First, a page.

As I mentioned in the previous post, our friend, Amar, visited us recently. When he lived in Austin, we used to get together to make dinners from different places. One night, Indian. Another night, Cuban. I still miss those dinners. But we got the chance to have an Indian feast while he was here. Amar was kind enough to teach us to make one of my favorite Indian dishes, mattar paneer.
Mattar paneer is a northern Indian delicacy in which cubes of paneer (a firm, fresh cheese) are served in a savory tomato sauce with peas. Recently, I've had it at Clay Pit with mushrooms added and I really like the extra layer of flavor and texture.
I'm presenting the dish the way Amar made it for us, with the addition of the mushrooms. Know that you can tailor it to your taste. Amar's appetite for chiles was much greater than ours (he eats harissa sandwiches!) so he toned it down a bit for us. You can make it with or without the chiles.
I think mattar paneer is the first dish I ever tasted in an Indian restaurant and I've been eating it ever since. Usually, in restaurants, it's served with a generous amount of sauce and a few pieces of paneer. It goes further that way. Amar pointed out his disapproval of this practice and said he likes the sauce to be more of a flavoring and for the focus to be on the paneer. So his recipe reflects that. Also, when he made it here for us, he used fresh tomatoes. But this time of year they don't have much flavor. If you can get fresh from the garden summer tomatoes, they'd be best. But in the winter when the grocery store tomatoes are flavorless, a roasted canned tomato might have more flavor. When I made the recipe last night, I tried it with Muir Glen organic fire-roasted crushed tomatoes and I think they had more flavor. You can use as much or as little tomato as you like, depending on how saucy you want your dish.
Amar adding the cilantro
Amar gave us another tip to adjust the dish if it's too spicy. You can sauté more onions and add them into the finished dish and stir it up well. This will help knock the chile down a bit. We tried this and it works.
For the peas, it's fine to use frozen. You don't even have to defrost them. You can just throw them in and they warm up right away. But in the spring, when there are fresh, fat peas available, I'm going to make this again.
One last tip from Amar — he said he likes to use the Shan brand of spice blends. It's easier than collecting all of the different spices and measuring them out. He said he used to find them at HEB in Austin when he lived here, but we had trouble locating them this time. So we stopped at MGM Indian market and picked up the Shan spices, fresh paneer (much cheaper here), some pickles, mango nectar for lassis, and some frozen flatbreads.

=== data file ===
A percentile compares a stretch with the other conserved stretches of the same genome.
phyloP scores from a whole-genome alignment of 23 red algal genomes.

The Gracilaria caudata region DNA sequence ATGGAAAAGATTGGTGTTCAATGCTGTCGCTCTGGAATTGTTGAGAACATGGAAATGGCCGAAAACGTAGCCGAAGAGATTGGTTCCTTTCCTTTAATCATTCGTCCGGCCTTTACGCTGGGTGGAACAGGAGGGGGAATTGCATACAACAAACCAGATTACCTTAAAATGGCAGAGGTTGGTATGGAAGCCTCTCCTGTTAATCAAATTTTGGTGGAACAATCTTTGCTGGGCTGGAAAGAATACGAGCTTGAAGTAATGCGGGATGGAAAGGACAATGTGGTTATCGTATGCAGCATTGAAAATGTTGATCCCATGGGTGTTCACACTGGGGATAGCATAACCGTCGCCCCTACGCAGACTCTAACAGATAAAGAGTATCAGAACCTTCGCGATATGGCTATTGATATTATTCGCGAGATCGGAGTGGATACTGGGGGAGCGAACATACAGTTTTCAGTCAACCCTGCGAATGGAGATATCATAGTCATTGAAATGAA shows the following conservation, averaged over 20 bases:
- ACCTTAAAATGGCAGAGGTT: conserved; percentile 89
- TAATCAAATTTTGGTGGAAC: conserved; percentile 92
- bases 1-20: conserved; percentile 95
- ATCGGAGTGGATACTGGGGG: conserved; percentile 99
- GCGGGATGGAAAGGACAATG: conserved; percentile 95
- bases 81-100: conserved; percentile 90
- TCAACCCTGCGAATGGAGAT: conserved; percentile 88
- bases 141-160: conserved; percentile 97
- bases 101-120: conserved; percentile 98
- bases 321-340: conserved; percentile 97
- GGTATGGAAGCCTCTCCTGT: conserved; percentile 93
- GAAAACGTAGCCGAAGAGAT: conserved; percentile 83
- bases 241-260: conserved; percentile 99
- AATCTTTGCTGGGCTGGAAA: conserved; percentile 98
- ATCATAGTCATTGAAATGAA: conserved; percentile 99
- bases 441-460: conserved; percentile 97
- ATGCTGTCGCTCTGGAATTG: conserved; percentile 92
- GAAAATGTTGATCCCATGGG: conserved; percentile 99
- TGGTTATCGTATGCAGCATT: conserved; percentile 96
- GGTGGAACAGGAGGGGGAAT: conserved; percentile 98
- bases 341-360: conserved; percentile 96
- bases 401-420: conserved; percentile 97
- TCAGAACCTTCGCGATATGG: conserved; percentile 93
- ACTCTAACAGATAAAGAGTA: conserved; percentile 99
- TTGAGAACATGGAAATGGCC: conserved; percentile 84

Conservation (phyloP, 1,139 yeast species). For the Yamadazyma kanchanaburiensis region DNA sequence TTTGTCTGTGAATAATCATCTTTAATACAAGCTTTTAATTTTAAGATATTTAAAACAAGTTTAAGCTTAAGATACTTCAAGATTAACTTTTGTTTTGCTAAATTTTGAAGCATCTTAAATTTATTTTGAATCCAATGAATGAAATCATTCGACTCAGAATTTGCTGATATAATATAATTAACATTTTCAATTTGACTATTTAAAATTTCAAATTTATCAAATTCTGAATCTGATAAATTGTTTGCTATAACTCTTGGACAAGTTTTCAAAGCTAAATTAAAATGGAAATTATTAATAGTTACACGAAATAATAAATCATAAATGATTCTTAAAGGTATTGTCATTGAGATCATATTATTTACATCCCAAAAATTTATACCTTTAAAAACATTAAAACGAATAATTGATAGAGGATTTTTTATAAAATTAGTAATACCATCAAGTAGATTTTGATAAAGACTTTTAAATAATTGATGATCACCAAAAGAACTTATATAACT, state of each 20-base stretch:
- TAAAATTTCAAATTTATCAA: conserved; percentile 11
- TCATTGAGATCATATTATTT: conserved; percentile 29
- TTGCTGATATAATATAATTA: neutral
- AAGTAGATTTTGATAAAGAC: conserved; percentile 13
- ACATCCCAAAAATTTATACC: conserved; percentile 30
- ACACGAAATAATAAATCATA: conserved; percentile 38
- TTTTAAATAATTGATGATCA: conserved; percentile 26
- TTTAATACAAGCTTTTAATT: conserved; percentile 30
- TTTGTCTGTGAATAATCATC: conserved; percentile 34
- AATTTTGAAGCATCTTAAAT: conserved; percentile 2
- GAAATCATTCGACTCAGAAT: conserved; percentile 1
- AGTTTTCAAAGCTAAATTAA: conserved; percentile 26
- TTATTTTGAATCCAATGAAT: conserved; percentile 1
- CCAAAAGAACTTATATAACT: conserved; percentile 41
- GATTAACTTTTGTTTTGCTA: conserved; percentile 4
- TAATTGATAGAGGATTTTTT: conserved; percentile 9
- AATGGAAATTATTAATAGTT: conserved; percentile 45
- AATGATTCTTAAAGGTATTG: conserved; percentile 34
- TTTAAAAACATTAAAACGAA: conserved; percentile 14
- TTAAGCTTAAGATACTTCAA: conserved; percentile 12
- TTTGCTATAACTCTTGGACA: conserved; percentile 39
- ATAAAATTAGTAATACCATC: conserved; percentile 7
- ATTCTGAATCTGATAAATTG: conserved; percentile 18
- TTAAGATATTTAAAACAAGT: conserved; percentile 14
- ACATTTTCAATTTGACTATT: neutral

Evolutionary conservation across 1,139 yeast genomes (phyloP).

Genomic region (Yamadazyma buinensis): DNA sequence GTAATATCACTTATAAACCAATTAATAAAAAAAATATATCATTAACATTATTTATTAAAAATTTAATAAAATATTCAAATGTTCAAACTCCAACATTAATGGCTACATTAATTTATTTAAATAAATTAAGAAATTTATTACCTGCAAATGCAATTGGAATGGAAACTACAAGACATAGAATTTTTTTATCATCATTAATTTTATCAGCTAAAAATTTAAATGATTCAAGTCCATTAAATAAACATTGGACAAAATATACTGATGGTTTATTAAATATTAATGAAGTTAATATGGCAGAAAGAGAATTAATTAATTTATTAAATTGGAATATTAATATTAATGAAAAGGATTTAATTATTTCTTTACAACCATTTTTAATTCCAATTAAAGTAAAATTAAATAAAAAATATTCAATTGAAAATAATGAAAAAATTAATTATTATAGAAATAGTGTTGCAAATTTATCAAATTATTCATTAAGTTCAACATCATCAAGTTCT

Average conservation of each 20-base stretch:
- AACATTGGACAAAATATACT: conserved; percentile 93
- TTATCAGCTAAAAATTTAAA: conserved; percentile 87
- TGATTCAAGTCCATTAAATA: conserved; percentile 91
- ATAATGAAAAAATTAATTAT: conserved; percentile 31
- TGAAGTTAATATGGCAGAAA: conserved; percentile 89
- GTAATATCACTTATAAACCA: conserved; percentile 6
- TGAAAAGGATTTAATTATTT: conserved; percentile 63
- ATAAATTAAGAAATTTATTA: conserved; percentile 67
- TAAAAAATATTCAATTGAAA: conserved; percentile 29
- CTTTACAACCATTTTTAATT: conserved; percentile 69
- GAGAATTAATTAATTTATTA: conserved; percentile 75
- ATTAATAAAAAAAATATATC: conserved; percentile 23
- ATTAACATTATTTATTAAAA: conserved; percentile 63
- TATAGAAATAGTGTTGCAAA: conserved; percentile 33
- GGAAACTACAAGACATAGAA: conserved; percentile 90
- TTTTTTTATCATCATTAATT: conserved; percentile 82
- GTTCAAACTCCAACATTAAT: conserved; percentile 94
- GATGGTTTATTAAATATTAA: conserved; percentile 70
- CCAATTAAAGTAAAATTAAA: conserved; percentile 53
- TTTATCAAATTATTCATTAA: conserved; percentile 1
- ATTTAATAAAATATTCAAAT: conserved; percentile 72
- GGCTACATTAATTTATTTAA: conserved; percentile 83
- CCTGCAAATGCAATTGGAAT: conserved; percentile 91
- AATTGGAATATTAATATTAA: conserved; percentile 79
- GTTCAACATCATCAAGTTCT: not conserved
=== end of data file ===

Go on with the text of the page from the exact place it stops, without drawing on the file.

Thanks Amar, for the cooking lesson and the feast!
Amar's Mattar Paneer
2 14-ounce packages of paneer (we used Nanak brand)
3 tablespoons butter
1 teaspoon whole cumin seeds
3-5 teaspoons chicken curry spice blend (Shan brand)
1 large onion, finely diced
2 shallots, finely diced
2 cloves garlic, minced
1 pound mushrooms (we used a mix of Shiitake and button), sliced, optional
2-3 large ripe tomatoes, chopped (or one 28-ounce can roasted crushed tomatoes)
3 teaspoons ginger
1-3 Thai chiles, chopped (optional)
1 cup peas
1/2 cup chopped cilantro
steamed basmati rice, to serve
Remove the paneer from the package and cut into bite-sized cubes.
In a large non-stick skillet (or wok), melt one tablespoon of butter.
Place half of the paneer at a time into the skillet and let cook over medium heat until it browns lightly on one side. Turn the pieces over to brown on the other side. Remove from skillet to platter or plate lined with a paper towel. Sprinkle lightly with salt.
Now do the same with the second half of the paneer. Remove from skillet to plate when browned and set aside.
In the same skillet/wok, place another tablespoon of butter. Add the cumin seeds and Shan spices and stir. Keep cooking and stirring over medium heat for a couple of minutes until the scent of the spices goes from raw to rounder and more fragrant. Add the onions and shallots and continue stirring until translucent.
Add the mushrooms, if using. Continue sautéing until mushrooms are cooked through.
Add the tomatoes, ginger, and chile (if using). Stir together and let cook down until tomatoes break down and the sauce comes together.
Just before serving, stir in the peas and paneer cubes. Cover and cook over medium to medium-low heat to completely heat through.
Serve over basmati rice sprinkled with cilantro.
Adapted from Amar Shekdar.